Optimization allowed in C++14, not done in Julia, but could it be done?

I tried something similar to here:

https://www.quora.com/If-you-declare-a-vector-inside-a-for-loop-will-it-get-removed-from-the-memory-after-every-iteration/answer/Sergey-Zubkov-1

julia> function demo()
         for i in 0:9
           v = [1, 2, 3]
           push!(v, i)
           println(size(v))
         end
       end
demo (generic function with 1 method)

julia> @code_native demo()

In Julia v is allocated, but not in similar code in C++ (optimized away).

Could Julia also do that? It seems it could, and doesn’t need permission from a spec. While C++14 spec allows it, it’s not clear why it needs to be in the spec, since it’s “allowed” not “required”?

Does Julia exploit information about newly created object in any way (with garbage collection, you may not in general rely on no other pointers to them, but here you could)?

I also tried without the println.

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Did you try it with a static vector, which is probably the better comparison to that particular cpp example?

I think this cannot be done because of side effects. Pushing a value to a vector can result in out of memory error. Many things with side effects like error throwing can suppress some further simplifications.

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Yeah, not sure. Thought there was a chance since it would just be creating new tuples from each other but perhaps you are probably right

I was saying about regular vectors but not SVector but it is not direct comparison to allocated vectors.

The way it currently works, this is unlikely to happen soon.

Array is actually not a “real” julia type/object. It is implemented by the C runtime, and mostly used via the foreign function interface. Relevant exceptions are getindex, setindex! and arraysize, which are special-cased by codegen.

In other words, llvm cannot peek into Array internals for optimizations.

More relevant than allocation, push! / array resizing is not special-cased either, which is why push! is so damn slow (cannot be inlined, ~10 cycles).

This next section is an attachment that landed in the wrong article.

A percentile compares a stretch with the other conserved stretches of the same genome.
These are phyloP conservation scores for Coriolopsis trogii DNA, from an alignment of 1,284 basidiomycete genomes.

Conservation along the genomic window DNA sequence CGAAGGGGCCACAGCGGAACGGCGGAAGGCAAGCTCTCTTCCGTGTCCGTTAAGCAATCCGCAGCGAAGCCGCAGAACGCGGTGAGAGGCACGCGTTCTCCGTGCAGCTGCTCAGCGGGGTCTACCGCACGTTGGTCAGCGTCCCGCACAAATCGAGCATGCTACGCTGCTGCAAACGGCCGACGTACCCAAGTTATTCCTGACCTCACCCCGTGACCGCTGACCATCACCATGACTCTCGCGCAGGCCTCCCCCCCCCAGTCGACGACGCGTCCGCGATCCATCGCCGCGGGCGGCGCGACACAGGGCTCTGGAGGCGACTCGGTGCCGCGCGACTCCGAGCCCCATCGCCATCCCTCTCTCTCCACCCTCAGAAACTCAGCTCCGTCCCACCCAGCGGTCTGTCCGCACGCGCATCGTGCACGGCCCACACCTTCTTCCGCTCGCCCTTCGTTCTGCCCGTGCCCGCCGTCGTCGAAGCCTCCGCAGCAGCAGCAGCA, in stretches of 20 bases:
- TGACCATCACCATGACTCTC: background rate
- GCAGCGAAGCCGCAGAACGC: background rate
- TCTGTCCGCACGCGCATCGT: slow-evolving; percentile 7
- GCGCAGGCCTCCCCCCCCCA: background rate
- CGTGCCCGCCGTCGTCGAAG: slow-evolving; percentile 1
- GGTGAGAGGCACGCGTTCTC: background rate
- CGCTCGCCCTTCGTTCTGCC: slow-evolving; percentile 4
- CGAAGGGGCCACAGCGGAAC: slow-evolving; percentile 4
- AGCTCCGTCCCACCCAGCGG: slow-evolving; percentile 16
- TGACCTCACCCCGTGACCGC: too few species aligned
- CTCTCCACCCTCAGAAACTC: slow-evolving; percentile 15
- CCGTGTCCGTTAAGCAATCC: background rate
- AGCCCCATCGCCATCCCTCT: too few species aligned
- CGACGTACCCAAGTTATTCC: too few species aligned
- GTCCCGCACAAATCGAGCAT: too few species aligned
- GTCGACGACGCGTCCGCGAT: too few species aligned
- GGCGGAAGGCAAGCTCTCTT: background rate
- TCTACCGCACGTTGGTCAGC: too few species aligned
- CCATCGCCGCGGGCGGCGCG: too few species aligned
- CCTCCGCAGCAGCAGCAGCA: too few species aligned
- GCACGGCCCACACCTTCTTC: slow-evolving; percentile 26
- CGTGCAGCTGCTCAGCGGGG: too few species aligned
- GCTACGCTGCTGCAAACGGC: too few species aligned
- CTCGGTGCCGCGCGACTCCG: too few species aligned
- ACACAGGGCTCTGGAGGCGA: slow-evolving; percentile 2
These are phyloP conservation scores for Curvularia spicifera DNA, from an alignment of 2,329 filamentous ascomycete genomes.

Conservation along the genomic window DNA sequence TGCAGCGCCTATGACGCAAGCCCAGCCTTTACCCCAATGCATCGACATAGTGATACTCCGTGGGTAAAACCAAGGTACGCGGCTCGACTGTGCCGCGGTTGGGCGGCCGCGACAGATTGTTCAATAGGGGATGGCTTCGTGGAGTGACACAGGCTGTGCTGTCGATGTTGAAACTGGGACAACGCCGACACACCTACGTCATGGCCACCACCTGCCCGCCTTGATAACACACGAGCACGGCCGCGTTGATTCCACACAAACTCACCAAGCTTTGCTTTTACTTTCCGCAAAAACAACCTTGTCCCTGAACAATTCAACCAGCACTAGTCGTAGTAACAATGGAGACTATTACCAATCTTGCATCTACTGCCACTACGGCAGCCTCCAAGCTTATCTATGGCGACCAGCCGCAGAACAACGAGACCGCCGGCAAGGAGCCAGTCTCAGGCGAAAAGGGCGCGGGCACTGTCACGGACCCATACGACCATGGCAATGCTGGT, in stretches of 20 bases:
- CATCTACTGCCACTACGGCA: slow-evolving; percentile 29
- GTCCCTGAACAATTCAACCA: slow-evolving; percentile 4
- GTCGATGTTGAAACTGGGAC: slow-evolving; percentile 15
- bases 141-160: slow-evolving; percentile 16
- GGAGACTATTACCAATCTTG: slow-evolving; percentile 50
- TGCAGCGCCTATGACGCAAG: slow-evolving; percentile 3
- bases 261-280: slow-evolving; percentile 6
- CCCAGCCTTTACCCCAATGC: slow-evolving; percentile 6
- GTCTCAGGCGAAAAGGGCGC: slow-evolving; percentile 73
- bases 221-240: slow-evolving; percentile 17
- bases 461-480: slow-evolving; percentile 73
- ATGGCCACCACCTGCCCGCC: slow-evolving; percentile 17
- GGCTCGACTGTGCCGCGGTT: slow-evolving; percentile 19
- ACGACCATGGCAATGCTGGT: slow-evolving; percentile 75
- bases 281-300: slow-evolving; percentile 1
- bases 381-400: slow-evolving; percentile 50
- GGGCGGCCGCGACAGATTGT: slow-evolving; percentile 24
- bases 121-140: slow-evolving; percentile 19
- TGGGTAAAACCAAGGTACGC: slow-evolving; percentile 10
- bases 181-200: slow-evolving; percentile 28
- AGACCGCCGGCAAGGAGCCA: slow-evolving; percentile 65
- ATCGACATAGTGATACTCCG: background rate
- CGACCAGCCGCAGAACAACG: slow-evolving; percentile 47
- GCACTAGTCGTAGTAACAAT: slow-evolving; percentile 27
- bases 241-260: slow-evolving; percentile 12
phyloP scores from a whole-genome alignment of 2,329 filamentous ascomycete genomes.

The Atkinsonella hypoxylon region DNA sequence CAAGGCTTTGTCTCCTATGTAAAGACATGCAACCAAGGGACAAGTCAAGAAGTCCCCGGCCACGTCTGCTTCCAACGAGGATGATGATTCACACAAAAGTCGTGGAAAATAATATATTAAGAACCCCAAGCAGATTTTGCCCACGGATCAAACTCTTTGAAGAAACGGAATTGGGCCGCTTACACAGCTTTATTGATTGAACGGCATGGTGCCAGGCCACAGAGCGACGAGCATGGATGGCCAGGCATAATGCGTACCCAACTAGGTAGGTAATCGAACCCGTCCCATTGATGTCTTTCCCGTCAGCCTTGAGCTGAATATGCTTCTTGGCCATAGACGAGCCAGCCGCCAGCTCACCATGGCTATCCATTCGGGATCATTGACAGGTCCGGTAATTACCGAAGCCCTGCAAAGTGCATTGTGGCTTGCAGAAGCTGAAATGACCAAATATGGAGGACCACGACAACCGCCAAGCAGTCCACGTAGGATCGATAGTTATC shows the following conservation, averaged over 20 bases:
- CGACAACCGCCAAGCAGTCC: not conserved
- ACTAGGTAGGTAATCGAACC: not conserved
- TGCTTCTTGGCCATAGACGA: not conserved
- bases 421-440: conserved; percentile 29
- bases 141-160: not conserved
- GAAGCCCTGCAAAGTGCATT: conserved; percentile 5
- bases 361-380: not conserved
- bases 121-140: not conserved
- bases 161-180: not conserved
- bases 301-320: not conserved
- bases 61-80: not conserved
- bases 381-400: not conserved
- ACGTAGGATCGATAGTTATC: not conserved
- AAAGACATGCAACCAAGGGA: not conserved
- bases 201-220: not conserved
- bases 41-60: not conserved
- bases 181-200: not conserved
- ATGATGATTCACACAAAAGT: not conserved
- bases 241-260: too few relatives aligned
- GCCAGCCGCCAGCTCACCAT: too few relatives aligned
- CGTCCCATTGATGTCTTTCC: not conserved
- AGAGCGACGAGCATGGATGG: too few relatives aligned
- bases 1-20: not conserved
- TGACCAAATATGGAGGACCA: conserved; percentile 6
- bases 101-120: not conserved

I think the most realistic way is to compile some subset of the runtime library into both machine-code and llvm bitcode ( clang -fembed-bitcode / -lto-embed-bitcode style), and use some variant of link-time-optimization when loading a dynamic library with bundled bitcode. The same applies to BigInt and string.

This is a quite general FFI problem:

Have some nice C / rust / fortran code, and try to use it from julia; this works super nice and convenient with OK perf via the current method (compile foreign code into dynamic lib, load lib, use foreign function call).

When you want to get rid of the remaining overhead, e.g. want some foreign functions inlined, then you need to embed bitcode into the dynamic library (by now super common and convenient on apple; not too hard to do on linux; no idea about windows; but fundamentally this can only work with llvm-based compilers, like clang, flang, rust, and won’t work with the likes of gcc, icc or msvc).

Then you need some ugly dance with clang.jl that I forgot the details of. I’d prefer if this was part of julia Core, just like loading of dynamic libs is; especially since embedded bitcode is becoming so prevalent in the apple world, and a future of ThinLTO dynamic libraries for JIT and debug purposes would be awesome.

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I think this cannot be done because of side effects.

But why C++ can do that? Memory error doesn’t create too much problem in this case. Consider this Julia code:

function f(x)
    y = 1
    if x > 0
        y = 2
    else
       error()
    end
    return y
end

Julia(or llvm) actually finds out that this function can only return 2:

julia> @code_llvm debuginfo=:none f(1)
define i64 @julia_f_211(i64 signext %0) {
top:
  %1 = icmp slt i64 %0, 1
  br i1 %1, label %L6, label %L3

L3:                                               ; preds = %top
  ret i64 2

L6:                                               ; preds = %top
  %2 = call nonnull {}* @j_error_213()
  call void @llvm.trap()
  unreachable
}

Because the standard explicitly says it can, see the C++14 section in new expression - cppreference.com.

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